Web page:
Zoning/Planning and Pennsylvania
Supervisors agreed Tuesday to vote at the Oct. 2 on a "wind energy facility ordinance." ...On Tuesday, solicitor R. James Kamage said that the township's proposed ordinance would give the township the ability to have input on the company's project. He added that the township cannot stop BP Alternative Energy, which is looking at leasing land from Deer Park Lumber, from building a wind turbine facility.
However, an ordinance would help the community better understand what the company is doing.
Development of wind power in northern Lycoming County took a potential step closer to reality Wednesday at the Lycoming County Planning Commission's meeting.
At that session the commission voted unanimously to recommend that the county commissioners approve an amendment to the county zoning ordinance that will allow electricity-generating wind turbines in so-called resource protection zones.
A series of nine meetings will be held by the state Bureau of Forestry to seek public input on changes to its master management plan charting the course of Pennsylvania's state forests for future generations.
A company interested in building 30 to 90 wind turbines in the southern part of Wyoming County is "encouraged" by test readings taken with a meteorological tower in Forkston Township.
BP Alternative Energy business developer Kevin Davis, who spoke during a Noxen supervisors meeting Wednesday about a wind turbine ordinance, said his company plans to put up additional testing towers in Forkston, Noxen and Eaton townships.
NOXEN TWP. - Supervisors agreed at a special meeting on Wednesday night to redraft a proposed wind-park ordinance including suggestions from a model submitted by BP Alternative Energy.
The company is considering installing a nearly 100-turbine generation site that would encompass several high ridges in Eaton, Noxen and Forkston townships and be routed onto the electrical grid through a transmission station in Mehoopany Township.
Though the company has discussed the topic with each municipality, all of which were "open to listening," according to BP Alternative Energy business developer Kevin Davis, the company has only faced public comment here because the township is considering the wind-park ordinance.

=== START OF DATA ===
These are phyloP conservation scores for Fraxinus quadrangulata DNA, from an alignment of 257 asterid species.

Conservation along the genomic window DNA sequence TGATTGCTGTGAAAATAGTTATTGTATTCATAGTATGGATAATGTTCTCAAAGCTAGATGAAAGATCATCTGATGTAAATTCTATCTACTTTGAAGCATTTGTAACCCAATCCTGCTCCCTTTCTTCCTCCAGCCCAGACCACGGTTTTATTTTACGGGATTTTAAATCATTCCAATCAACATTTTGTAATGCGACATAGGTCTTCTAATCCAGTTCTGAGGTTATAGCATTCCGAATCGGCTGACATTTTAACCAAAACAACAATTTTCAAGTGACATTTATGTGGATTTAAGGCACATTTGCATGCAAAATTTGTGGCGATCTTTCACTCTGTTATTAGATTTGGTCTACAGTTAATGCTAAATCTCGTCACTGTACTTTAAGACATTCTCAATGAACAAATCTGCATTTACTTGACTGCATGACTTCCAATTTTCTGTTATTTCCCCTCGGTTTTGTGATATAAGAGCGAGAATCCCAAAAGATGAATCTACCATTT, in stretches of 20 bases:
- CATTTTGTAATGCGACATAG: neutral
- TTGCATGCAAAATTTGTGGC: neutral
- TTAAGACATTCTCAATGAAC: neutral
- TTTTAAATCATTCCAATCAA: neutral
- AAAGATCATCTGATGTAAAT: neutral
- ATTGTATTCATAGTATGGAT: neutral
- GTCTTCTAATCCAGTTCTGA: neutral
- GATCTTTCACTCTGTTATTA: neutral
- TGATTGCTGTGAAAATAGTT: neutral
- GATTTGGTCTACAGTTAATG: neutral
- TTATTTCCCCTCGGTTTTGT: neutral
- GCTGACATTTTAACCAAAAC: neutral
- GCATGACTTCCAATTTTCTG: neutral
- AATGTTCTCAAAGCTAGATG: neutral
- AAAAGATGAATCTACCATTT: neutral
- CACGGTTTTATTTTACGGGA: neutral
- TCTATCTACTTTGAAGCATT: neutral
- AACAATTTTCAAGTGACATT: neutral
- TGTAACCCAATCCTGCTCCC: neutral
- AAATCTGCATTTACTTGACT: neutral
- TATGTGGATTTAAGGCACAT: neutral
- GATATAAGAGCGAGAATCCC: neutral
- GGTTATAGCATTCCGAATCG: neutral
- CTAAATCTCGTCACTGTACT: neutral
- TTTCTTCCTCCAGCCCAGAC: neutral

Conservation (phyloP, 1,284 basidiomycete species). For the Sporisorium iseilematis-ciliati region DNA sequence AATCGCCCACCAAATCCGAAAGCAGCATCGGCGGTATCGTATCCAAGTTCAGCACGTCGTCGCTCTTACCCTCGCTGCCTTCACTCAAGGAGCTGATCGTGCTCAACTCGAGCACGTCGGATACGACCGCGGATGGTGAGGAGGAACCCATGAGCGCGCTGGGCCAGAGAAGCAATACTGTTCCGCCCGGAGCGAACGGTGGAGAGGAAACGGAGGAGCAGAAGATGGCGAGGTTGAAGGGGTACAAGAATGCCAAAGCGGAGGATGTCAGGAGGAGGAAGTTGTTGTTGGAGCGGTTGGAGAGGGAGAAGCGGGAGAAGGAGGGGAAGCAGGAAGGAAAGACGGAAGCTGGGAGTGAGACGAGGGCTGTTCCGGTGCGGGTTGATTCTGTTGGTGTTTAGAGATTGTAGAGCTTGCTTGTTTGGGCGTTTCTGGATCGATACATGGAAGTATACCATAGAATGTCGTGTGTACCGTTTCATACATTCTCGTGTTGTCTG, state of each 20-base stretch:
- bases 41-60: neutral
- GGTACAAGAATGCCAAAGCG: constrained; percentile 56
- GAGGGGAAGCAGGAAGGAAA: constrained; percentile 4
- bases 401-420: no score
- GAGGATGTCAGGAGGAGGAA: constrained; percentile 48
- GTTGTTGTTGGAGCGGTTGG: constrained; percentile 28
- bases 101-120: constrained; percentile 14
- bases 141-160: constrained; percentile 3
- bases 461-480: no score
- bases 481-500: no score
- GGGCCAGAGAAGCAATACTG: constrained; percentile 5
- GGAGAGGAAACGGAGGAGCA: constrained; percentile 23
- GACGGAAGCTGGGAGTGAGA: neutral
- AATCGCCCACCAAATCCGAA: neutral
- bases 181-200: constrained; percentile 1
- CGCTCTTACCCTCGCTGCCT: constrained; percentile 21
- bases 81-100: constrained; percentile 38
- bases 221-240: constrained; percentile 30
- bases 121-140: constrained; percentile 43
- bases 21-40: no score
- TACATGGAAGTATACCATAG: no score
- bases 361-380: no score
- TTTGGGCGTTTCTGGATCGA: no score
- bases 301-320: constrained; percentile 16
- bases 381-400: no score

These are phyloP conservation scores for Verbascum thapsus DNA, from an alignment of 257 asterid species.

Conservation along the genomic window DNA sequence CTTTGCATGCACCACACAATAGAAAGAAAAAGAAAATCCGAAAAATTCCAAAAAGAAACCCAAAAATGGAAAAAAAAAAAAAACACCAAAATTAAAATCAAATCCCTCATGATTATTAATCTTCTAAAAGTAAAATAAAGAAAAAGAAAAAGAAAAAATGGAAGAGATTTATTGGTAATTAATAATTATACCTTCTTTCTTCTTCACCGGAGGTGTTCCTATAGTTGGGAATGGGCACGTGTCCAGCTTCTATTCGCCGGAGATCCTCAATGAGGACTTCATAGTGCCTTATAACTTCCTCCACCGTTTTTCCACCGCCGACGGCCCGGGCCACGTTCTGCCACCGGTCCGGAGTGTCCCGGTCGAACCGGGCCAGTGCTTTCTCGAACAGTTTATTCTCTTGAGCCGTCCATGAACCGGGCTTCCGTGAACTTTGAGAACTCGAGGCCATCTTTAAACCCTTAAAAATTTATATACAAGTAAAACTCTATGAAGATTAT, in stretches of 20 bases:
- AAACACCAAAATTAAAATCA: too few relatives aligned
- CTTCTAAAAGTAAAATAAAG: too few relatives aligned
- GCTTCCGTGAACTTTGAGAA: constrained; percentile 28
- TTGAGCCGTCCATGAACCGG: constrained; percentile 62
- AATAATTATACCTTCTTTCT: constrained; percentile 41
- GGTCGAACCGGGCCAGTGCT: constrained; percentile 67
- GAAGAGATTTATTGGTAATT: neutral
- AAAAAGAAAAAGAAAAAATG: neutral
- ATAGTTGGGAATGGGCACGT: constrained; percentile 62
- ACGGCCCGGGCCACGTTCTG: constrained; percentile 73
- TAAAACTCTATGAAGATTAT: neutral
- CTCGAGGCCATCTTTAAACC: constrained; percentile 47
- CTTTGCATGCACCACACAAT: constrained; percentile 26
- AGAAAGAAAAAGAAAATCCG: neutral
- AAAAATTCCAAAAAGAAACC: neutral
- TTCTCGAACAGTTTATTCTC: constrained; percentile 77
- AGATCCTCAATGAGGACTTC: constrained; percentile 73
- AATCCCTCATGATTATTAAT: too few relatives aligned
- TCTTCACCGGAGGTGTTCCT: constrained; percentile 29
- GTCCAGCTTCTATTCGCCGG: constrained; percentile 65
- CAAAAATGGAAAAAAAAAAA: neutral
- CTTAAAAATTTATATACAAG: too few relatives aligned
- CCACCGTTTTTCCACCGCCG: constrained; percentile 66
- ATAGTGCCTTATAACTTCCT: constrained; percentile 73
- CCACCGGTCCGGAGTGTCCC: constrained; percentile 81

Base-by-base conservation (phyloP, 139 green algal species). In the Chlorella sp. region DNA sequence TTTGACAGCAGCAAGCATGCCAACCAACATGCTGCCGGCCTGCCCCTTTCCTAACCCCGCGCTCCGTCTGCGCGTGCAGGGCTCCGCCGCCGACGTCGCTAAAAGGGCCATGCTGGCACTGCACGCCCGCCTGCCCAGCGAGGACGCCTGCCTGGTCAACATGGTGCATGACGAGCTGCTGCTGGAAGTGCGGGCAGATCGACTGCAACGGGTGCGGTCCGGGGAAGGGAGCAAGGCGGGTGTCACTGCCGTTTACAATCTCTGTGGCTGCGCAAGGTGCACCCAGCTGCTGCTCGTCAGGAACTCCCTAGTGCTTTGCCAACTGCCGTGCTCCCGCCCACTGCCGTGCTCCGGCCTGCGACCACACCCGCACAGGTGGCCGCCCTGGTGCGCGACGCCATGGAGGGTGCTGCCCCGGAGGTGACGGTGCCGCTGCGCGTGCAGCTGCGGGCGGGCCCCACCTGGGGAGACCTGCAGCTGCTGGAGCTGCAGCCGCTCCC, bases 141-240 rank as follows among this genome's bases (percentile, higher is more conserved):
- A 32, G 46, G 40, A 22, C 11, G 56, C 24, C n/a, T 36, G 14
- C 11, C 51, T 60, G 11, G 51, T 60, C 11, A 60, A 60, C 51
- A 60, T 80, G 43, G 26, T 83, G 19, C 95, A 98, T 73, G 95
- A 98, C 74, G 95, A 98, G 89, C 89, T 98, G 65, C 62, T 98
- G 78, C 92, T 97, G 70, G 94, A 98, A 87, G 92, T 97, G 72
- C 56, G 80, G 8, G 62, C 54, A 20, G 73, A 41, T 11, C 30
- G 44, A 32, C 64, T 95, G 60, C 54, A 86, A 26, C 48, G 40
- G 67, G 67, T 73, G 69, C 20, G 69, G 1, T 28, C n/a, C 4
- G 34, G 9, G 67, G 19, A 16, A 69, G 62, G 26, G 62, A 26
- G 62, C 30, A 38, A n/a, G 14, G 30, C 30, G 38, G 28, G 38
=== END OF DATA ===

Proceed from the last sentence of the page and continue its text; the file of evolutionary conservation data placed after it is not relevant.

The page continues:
Carbon County planners are going over changes to Penn Forest Township's zoning ordinance that defines regulations for wind turbines.
Township supervisors are considering 22 rules dealing with the power-generating machines. Resident Paul Montemuro, who owns a beverage store in Albrightsville, in June told them he wants to put a 28-foot turbine on his property to cut down on heating and cooling costs, which he said total nearly $700 per month.
The changes include restricting the number of wind turbines to one per lot, barring advertising on them and requiring that any buildings or boundaries be a distance of 110 percent of the height of the turbine.
The changes, which also would require that turbines be dismantled after being inactive for a year, may be adopted after public hearings.
Noxen Township will hold a special meeting tonight to discuss changes suggested by BP Alternative Energy officials to a proposed wind park ordinance.
"BP's solicitor took our ordinance and picked it apart and told us what wouldn't stand up in a court of law. ... We already had an ordinance ready to be adopted. They came in and said they didn't like it and asked if they could make some changes," township Supervisor Carl Shook said. "They said this wouldn't stand up in the court of law, but we took this ordinance from another municipality that already went through this."
WINDBER - Allegheny Ridge Wind Farm and the proposed site of Shaffer Mountain Wind farm are just 15 miles apart.